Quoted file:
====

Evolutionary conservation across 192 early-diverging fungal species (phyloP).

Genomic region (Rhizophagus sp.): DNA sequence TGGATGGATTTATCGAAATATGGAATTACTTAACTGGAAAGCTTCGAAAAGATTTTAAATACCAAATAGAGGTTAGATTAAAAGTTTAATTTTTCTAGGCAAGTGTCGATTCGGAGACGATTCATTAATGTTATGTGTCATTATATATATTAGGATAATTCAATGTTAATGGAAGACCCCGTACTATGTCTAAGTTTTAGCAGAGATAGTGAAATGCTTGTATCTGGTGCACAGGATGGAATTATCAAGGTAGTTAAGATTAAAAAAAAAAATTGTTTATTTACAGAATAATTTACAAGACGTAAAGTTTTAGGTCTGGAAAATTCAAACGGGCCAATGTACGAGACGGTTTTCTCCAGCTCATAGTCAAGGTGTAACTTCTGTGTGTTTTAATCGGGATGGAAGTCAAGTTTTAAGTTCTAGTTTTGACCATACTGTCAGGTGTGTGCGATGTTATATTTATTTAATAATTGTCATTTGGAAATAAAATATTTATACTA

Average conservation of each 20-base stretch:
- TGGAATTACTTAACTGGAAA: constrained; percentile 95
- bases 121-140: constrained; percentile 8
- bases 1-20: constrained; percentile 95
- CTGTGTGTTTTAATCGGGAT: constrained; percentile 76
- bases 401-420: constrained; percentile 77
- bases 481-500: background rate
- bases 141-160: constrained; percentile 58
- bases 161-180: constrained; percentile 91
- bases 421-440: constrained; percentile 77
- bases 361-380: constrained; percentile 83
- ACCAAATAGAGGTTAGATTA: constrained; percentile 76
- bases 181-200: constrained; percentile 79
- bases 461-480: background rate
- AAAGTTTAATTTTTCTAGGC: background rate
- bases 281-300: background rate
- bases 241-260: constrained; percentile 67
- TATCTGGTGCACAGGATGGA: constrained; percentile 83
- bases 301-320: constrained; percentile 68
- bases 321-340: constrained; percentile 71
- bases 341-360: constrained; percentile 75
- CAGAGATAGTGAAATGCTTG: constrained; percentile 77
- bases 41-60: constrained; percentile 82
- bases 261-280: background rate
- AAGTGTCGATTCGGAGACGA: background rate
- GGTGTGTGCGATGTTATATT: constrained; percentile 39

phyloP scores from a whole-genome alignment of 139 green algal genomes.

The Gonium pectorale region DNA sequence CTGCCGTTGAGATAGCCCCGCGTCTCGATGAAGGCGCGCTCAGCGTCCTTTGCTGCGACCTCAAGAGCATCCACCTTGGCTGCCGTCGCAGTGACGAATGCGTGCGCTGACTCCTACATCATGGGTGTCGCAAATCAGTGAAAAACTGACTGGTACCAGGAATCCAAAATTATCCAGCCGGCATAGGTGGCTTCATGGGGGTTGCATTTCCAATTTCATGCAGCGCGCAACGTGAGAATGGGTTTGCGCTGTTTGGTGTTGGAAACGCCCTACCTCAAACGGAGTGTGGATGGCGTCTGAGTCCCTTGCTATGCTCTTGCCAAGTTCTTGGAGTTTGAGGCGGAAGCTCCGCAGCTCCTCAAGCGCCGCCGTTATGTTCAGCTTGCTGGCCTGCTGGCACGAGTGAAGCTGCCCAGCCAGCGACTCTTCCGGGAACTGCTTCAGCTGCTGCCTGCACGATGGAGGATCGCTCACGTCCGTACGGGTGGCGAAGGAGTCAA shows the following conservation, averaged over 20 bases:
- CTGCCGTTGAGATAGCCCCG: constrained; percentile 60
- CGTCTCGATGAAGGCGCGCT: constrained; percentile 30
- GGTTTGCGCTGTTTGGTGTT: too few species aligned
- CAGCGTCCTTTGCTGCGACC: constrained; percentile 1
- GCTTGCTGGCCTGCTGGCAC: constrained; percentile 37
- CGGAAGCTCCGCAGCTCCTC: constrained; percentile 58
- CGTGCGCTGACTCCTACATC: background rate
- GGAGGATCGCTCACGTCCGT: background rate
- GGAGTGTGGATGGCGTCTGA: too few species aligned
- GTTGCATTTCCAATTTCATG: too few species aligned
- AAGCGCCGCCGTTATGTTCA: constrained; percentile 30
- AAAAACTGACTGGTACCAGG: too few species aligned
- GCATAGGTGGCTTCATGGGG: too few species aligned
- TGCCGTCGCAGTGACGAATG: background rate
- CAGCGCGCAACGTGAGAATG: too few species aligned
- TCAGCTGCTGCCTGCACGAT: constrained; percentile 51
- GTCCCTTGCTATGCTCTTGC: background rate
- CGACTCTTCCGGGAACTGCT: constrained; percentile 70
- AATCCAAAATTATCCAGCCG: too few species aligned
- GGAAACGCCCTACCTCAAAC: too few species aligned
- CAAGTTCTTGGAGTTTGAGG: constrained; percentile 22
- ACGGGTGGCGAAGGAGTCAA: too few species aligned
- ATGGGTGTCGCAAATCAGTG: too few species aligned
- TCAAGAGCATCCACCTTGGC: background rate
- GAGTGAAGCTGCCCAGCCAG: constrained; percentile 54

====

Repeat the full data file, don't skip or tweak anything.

Evolutionary conservation across 192 early-diverging fungal species (phyloP).

Genomic region (Rhizophagus sp.): DNA sequence TGGATGGATTTATCGAAATATGGAATTACTTAACTGGAAAGCTTCGAAAAGATTTTAAATACCAAATAGAGGTTAGATTAAAAGTTTAATTTTTCTAGGCAAGTGTCGATTCGGAGACGATTCATTAATGTTATGTGTCATTATATATATTAGGATAATTCAATGTTAATGGAAGACCCCGTACTATGTCTAAGTTTTAGCAGAGATAGTGAAATGCTTGTATCTGGTGCACAGGATGGAATTATCAAGGTAGTTAAGATTAAAAAAAAAAATTGTTTATTTACAGAATAATTTACAAGACGTAAAGTTTTAGGTCTGGAAAATTCAAACGGGCCAATGTACGAGACGGTTTTCTCCAGCTCATAGTCAAGGTGTAACTTCTGTGTGTTTTAATCGGGATGGAAGTCAAGTTTTAAGTTCTAGTTTTGACCATACTGTCAGGTGTGTGCGATGTTATATTTATTTAATAATTGTCATTTGGAAATAAAATATTTATACTA

Average conservation of each 20-base stretch:
- TGGAATTACTTAACTGGAAA: constrained; percentile 95
- bases 121-140: constrained; percentile 8
- bases 1-20: constrained; percentile 95
- CTGTGTGTTTTAATCGGGAT: constrained; percentile 76
- bases 401-420: constrained; percentile 77
- bases 481-500: background rate
- bases 141-160: constrained; percentile 58
- bases 161-180: constrained; percentile 91
- bases 421-440: constrained; percentile 77
- bases 361-380: constrained; percentile 83
- ACCAAATAGAGGTTAGATTA: constrained; percentile 76
- bases 181-200: constrained; percentile 79
- bases 461-480: background rate
- AAAGTTTAATTTTTCTAGGC: background rate
- bases 281-300: background rate
- bases 241-260: constrained; percentile 67
- TATCTGGTGCACAGGATGGA: constrained; percentile 83
- bases 301-320: constrained; percentile 68
- bases 321-340: constrained; percentile 71
- bases 341-360: constrained; percentile 75
- CAGAGATAGTGAAATGCTTG: constrained; percentile 77
- bases 41-60: constrained; percentile 82
- bases 261-280: background rate
- AAGTGTCGATTCGGAGACGA: background rate
- GGTGTGTGCGATGTTATATT: constrained; percentile 39

phyloP scores from a whole-genome alignment of 139 green algal genomes.

The Gonium pectorale region DNA sequence CTGCCGTTGAGATAGCCCCGCGTCTCGATGAAGGCGCGCTCAGCGTCCTTTGCTGCGACCTCAAGAGCATCCACCTTGGCTGCCGTCGCAGTGACGAATGCGTGCGCTGACTCCTACATCATGGGTGTCGCAAATCAGTGAAAAACTGACTGGTACCAGGAATCCAAAATTATCCAGCCGGCATAGGTGGCTTCATGGGGGTTGCATTTCCAATTTCATGCAGCGCGCAACGTGAGAATGGGTTTGCGCTGTTTGGTGTTGGAAACGCCCTACCTCAAACGGAGTGTGGATGGCGTCTGAGTCCCTTGCTATGCTCTTGCCAAGTTCTTGGAGTTTGAGGCGGAAGCTCCGCAGCTCCTCAAGCGCCGCCGTTATGTTCAGCTTGCTGGCCTGCTGGCACGAGTGAAGCTGCCCAGCCAGCGACTCTTCCGGGAACTGCTTCAGCTGCTGCCTGCACGATGGAGGATCGCTCACGTCCGTACGGGTGGCGAAGGAGTCAA shows the following conservation, averaged over 20 bases:
- CTGCCGTTGAGATAGCCCCG: constrained; percentile 60
- CGTCTCGATGAAGGCGCGCT: constrained; percentile 30
- GGTTTGCGCTGTTTGGTGTT: too few species aligned
- CAGCGTCCTTTGCTGCGACC: constrained; percentile 1
- GCTTGCTGGCCTGCTGGCAC: constrained; percentile 37
- CGGAAGCTCCGCAGCTCCTC: constrained; percentile 58
- CGTGCGCTGACTCCTACATC: background rate
- GGAGGATCGCTCACGTCCGT: background rate
- GGAGTGTGGATGGCGTCTGA: too few species aligned
- GTTGCATTTCCAATTTCATG: too few species aligned
- AAGCGCCGCCGTTATGTTCA: constrained; percentile 30
- AAAAACTGACTGGTACCAGG: too few species aligned
- GCATAGGTGGCTTCATGGGG: too few species aligned
- TGCCGTCGCAGTGACGAATG: background rate
- CAGCGCGCAACGTGAGAATG: too few species aligned
- TCAGCTGCTGCCTGCACGAT: constrained; percentile 51
- GTCCCTTGCTATGCTCTTGC: background rate
- CGACTCTTCCGGGAACTGCT: constrained; percentile 70
- AATCCAAAATTATCCAGCCG: too few species aligned
- GGAAACGCCCTACCTCAAAC: too few species aligned
- CAAGTTCTTGGAGTTTGAGG: constrained; percentile 22
- ACGGGTGGCGAAGGAGTCAA: too few species aligned
- ATGGGTGTCGCAAATCAGTG: too few species aligned
- TCAAGAGCATCCACCTTGGC: background rate
- GAGTGAAGCTGCCCAGCCAG: constrained; percentile 54